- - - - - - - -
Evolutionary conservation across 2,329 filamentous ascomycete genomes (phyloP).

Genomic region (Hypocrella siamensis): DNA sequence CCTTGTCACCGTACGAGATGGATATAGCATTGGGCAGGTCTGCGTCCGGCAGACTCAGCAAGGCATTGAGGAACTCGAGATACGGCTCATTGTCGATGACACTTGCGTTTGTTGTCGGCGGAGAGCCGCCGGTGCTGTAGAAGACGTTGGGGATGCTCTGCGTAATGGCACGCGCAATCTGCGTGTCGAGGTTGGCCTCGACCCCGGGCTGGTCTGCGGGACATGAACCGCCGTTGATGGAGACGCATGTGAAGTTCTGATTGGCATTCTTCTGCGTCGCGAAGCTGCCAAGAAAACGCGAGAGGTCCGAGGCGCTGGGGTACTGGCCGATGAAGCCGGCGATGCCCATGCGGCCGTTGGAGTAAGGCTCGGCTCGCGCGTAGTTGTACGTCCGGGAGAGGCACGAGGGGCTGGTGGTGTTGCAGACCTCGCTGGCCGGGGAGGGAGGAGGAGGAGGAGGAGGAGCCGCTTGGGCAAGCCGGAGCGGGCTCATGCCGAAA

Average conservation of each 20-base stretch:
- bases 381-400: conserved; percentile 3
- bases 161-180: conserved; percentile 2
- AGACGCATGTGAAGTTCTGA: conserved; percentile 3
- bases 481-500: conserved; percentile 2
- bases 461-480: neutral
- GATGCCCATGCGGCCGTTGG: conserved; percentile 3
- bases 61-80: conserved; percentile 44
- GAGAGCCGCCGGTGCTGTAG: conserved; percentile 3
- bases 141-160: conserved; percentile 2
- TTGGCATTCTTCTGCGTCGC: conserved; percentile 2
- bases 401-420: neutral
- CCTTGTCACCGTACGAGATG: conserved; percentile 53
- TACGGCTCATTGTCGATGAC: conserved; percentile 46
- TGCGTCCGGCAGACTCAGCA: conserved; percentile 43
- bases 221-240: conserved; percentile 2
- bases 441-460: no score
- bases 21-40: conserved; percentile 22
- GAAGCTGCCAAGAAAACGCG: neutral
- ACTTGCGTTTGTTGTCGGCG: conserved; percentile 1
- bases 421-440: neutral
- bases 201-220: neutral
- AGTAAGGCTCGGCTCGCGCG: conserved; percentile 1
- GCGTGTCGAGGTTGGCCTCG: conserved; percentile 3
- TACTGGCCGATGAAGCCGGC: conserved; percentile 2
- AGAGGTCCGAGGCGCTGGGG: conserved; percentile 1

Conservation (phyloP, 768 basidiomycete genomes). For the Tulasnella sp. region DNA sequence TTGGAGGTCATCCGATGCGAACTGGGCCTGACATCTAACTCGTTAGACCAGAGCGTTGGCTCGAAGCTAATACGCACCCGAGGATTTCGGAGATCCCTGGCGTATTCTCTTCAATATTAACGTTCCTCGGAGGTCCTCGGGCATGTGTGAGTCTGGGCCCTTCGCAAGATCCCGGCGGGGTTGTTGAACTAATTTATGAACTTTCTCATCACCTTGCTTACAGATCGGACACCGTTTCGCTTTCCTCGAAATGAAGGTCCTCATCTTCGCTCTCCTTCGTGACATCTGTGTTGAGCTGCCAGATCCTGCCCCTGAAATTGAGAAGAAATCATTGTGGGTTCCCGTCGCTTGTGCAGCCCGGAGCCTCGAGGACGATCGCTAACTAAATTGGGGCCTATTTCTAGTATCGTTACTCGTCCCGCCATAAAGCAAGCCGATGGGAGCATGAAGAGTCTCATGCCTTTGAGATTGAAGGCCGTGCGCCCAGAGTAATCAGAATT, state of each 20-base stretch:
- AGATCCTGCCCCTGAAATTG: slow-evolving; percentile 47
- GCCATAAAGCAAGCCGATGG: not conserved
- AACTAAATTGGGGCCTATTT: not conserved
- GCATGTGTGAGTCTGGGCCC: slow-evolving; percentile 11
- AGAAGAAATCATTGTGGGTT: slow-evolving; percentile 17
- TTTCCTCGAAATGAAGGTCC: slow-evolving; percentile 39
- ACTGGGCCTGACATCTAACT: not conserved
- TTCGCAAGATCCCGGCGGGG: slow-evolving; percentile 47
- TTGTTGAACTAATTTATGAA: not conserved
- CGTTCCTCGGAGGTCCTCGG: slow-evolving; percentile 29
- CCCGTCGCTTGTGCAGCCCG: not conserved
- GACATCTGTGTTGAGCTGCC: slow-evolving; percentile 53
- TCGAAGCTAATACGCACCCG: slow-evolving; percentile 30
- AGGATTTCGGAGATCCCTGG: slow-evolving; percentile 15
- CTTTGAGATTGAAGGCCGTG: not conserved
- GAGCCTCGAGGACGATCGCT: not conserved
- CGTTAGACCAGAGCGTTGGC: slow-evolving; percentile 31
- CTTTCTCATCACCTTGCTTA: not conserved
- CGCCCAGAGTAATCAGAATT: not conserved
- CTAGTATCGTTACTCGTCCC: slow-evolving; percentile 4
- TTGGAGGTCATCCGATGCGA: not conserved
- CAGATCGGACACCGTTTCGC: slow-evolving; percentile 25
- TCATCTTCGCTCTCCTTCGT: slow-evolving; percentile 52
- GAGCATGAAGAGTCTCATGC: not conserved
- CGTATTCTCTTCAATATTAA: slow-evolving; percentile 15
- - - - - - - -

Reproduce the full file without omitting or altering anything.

Evolutionary conservation across 2,329 filamentous ascomycete genomes (phyloP).

Genomic region (Hypocrella siamensis): DNA sequence CCTTGTCACCGTACGAGATGGATATAGCATTGGGCAGGTCTGCGTCCGGCAGACTCAGCAAGGCATTGAGGAACTCGAGATACGGCTCATTGTCGATGACACTTGCGTTTGTTGTCGGCGGAGAGCCGCCGGTGCTGTAGAAGACGTTGGGGATGCTCTGCGTAATGGCACGCGCAATCTGCGTGTCGAGGTTGGCCTCGACCCCGGGCTGGTCTGCGGGACATGAACCGCCGTTGATGGAGACGCATGTGAAGTTCTGATTGGCATTCTTCTGCGTCGCGAAGCTGCCAAGAAAACGCGAGAGGTCCGAGGCGCTGGGGTACTGGCCGATGAAGCCGGCGATGCCCATGCGGCCGTTGGAGTAAGGCTCGGCTCGCGCGTAGTTGTACGTCCGGGAGAGGCACGAGGGGCTGGTGGTGTTGCAGACCTCGCTGGCCGGGGAGGGAGGAGGAGGAGGAGGAGGAGCCGCTTGGGCAAGCCGGAGCGGGCTCATGCCGAAA

Average conservation of each 20-base stretch:
- bases 381-400: conserved; percentile 3
- bases 161-180: conserved; percentile 2
- AGACGCATGTGAAGTTCTGA: conserved; percentile 3
- bases 481-500: conserved; percentile 2
- bases 461-480: neutral
- GATGCCCATGCGGCCGTTGG: conserved; percentile 3
- bases 61-80: conserved; percentile 44
- GAGAGCCGCCGGTGCTGTAG: conserved; percentile 3
- bases 141-160: conserved; percentile 2
- TTGGCATTCTTCTGCGTCGC: conserved; percentile 2
- bases 401-420: neutral
- CCTTGTCACCGTACGAGATG: conserved; percentile 53
- TACGGCTCATTGTCGATGAC: conserved; percentile 46
- TGCGTCCGGCAGACTCAGCA: conserved; percentile 43
- bases 221-240: conserved; percentile 2
- bases 441-460: no score
- bases 21-40: conserved; percentile 22
- GAAGCTGCCAAGAAAACGCG: neutral
- ACTTGCGTTTGTTGTCGGCG: conserved; percentile 1
- bases 421-440: neutral
- bases 201-220: neutral
- AGTAAGGCTCGGCTCGCGCG: conserved; percentile 1
- GCGTGTCGAGGTTGGCCTCG: conserved; percentile 3
- TACTGGCCGATGAAGCCGGC: conserved; percentile 2
- AGAGGTCCGAGGCGCTGGGG: conserved; percentile 1

Conservation (phyloP, 768 basidiomycete genomes). For the Tulasnella sp. region DNA sequence TTGGAGGTCATCCGATGCGAACTGGGCCTGACATCTAACTCGTTAGACCAGAGCGTTGGCTCGAAGCTAATACGCACCCGAGGATTTCGGAGATCCCTGGCGTATTCTCTTCAATATTAACGTTCCTCGGAGGTCCTCGGGCATGTGTGAGTCTGGGCCCTTCGCAAGATCCCGGCGGGGTTGTTGAACTAATTTATGAACTTTCTCATCACCTTGCTTACAGATCGGACACCGTTTCGCTTTCCTCGAAATGAAGGTCCTCATCTTCGCTCTCCTTCGTGACATCTGTGTTGAGCTGCCAGATCCTGCCCCTGAAATTGAGAAGAAATCATTGTGGGTTCCCGTCGCTTGTGCAGCCCGGAGCCTCGAGGACGATCGCTAACTAAATTGGGGCCTATTTCTAGTATCGTTACTCGTCCCGCCATAAAGCAAGCCGATGGGAGCATGAAGAGTCTCATGCCTTTGAGATTGAAGGCCGTGCGCCCAGAGTAATCAGAATT, state of each 20-base stretch:
- AGATCCTGCCCCTGAAATTG: slow-evolving; percentile 47
- GCCATAAAGCAAGCCGATGG: not conserved
- AACTAAATTGGGGCCTATTT: not conserved
- GCATGTGTGAGTCTGGGCCC: slow-evolving; percentile 11
- AGAAGAAATCATTGTGGGTT: slow-evolving; percentile 17
- TTTCCTCGAAATGAAGGTCC: slow-evolving; percentile 39
- ACTGGGCCTGACATCTAACT: not conserved
- TTCGCAAGATCCCGGCGGGG: slow-evolving; percentile 47
- TTGTTGAACTAATTTATGAA: not conserved
- CGTTCCTCGGAGGTCCTCGG: slow-evolving; percentile 29
- CCCGTCGCTTGTGCAGCCCG: not conserved
- GACATCTGTGTTGAGCTGCC: slow-evolving; percentile 53
- TCGAAGCTAATACGCACCCG: slow-evolving; percentile 30
- AGGATTTCGGAGATCCCTGG: slow-evolving; percentile 15
- CTTTGAGATTGAAGGCCGTG: not conserved
- GAGCCTCGAGGACGATCGCT: not conserved
- CGTTAGACCAGAGCGTTGGC: slow-evolving; percentile 31
- CTTTCTCATCACCTTGCTTA: not conserved
- CGCCCAGAGTAATCAGAATT: not conserved
- CTAGTATCGTTACTCGTCCC: slow-evolving; percentile 4
- TTGGAGGTCATCCGATGCGA: not conserved
- CAGATCGGACACCGTTTCGC: slow-evolving; percentile 25
- TCATCTTCGCTCTCCTTCGT: slow-evolving; percentile 52
- GAGCATGAAGAGTCTCATGC: not conserved
- CGTATTCTCTTCAATATTAA: slow-evolving; percentile 15